Disability as an obstacle. This pattern is about the stereotype that all disabled people want to become able-bodied and that the ideal is remove the diversity of bodies and create a world where everyone is able-bodied (rather than the ideal of creating a more accessible social and physical culture). It is about interpreting disability as an obstacle in people’s lives only. The truth is that the experience of disability is diverse, and not everyone wants to be changed into their cultures current ideal for what a mind and body should be. However, in many cases it is accessibility and not the disabled person that is lacking, and for many people the ideal is to transform the culture to be more accessible.

Disability as a metaphor. Too often disability and disabled bodies are used as a metaphor, usually for something negative. This process dehumanizes the disabled character by reducing them to a symbol. It also draws on stereotypes about disability which are used to make the point. This can happen when disabled characters are used to symbolically represent something about the world around them, such as poverty or intolerance. Other times disability is used to represent something about the character themselves, such as when disability is used to portray a villain as less human in villainous disability. In general I recommend against using any oppressed identity as a metaphor for something else, as the process of turning it into a metaphor usually denies the lived experience of people with that identity. In addition, the process of turning an identity into a metaphor frequently draws on negative stereotypes about that identity. Instead please think about alternative metaphors that do not involve oppressed identities.

Inspirational. This pattern is about disabled people being treated as inspirational in condescending ways. It happens when disabled people are told they are inspirational or brave for doing things that are part of their everyday lives, something which comes out of the stereotype that the lives of disabled people are inherently terrible. This pattern also happens when a disabled person accomplishes something meaningful and their accomplishment is used to motivate able-bodied people as if an able-bodied person, if they only tried, should always be able accomplish more than a disabled person. It is important not to erase the struggles and pain that many disabled people experience. However, doing something that is to us an everyday thing shouldn’t be treated as exceptional and our accomplishments should be respected the way that an able-bodied person’s accomplishments are.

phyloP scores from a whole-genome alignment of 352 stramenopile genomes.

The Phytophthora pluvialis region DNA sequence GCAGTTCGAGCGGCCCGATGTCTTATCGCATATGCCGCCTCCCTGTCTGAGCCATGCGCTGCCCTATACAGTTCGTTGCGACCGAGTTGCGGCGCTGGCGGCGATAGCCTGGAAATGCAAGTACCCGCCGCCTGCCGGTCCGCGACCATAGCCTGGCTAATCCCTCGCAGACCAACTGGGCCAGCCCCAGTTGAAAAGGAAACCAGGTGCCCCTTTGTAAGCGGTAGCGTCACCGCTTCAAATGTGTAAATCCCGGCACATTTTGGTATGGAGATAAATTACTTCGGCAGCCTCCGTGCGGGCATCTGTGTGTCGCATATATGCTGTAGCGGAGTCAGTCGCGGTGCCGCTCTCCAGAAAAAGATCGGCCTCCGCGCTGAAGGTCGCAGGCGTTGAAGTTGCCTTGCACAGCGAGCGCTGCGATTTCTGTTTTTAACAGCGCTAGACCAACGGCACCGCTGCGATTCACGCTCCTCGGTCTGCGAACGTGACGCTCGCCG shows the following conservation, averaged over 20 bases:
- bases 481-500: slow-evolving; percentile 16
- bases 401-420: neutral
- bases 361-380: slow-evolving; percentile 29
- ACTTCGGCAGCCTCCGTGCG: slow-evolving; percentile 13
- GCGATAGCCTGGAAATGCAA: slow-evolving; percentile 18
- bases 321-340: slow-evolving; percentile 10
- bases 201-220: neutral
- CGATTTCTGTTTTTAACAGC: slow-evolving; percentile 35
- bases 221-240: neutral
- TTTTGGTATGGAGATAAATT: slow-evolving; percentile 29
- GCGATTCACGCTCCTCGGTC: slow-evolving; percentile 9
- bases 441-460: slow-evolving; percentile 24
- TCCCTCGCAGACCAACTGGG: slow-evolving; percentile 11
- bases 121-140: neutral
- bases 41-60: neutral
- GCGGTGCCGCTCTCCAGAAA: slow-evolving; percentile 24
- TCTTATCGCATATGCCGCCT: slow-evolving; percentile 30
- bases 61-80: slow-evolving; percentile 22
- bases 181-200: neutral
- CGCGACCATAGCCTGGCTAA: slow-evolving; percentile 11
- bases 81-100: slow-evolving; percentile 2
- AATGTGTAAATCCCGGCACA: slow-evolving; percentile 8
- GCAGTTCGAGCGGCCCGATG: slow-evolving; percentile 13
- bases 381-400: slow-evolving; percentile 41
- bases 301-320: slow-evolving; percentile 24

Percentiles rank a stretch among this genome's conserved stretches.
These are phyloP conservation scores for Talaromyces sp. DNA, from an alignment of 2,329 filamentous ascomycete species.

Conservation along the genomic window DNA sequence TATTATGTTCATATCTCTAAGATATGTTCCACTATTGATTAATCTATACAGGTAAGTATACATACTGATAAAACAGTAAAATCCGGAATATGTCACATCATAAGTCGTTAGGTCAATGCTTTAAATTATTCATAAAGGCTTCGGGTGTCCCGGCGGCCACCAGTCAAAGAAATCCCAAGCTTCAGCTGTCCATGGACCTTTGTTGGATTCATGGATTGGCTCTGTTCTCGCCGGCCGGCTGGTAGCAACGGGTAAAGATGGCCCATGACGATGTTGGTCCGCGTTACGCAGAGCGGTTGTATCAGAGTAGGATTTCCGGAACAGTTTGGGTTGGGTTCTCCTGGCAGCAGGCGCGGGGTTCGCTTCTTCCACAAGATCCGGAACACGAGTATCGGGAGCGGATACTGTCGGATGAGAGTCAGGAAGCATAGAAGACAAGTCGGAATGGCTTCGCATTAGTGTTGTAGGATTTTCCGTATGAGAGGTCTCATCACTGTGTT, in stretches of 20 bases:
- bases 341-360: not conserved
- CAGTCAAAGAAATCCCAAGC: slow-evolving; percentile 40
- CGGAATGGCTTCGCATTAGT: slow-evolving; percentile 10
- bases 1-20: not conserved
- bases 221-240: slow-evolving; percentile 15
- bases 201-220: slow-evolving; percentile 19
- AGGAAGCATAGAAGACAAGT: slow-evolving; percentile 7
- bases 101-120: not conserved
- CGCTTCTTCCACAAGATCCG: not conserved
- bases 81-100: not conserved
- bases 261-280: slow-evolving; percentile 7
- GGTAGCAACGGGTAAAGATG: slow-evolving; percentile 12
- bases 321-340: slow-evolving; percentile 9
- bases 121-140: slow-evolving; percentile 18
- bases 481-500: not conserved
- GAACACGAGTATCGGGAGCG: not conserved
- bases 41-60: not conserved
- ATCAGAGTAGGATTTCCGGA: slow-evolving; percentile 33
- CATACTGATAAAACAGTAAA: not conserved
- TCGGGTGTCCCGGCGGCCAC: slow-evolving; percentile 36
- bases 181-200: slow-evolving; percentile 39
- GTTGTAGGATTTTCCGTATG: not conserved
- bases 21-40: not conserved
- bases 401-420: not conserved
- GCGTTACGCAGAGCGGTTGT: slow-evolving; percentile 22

More Things to Avoid

Evil races. Any time a situation is set up where an entire racial group is expected to be attacked and killed on sight we have strayed into the territory of genocide. (It can work to have specific groups of people that are engaged in an ongoing military conflict or war, but this should be handled carefully.)

Privileged outsiders rescuing marginalized groups. The most prominent version of this is the pattern where a white character rescues a group of people of color from an ongoing situation they have been struggling with for a long time. The problem with this is that it denies the agency and power of marginalized people. There is also a long history of white people doing tremendous harm in racist attempts to help people of color. If the plot focuses on rescuing a group of oppressed people, the player characters should be from that group or working in collaboration with (and taking direction from) leaders within that group.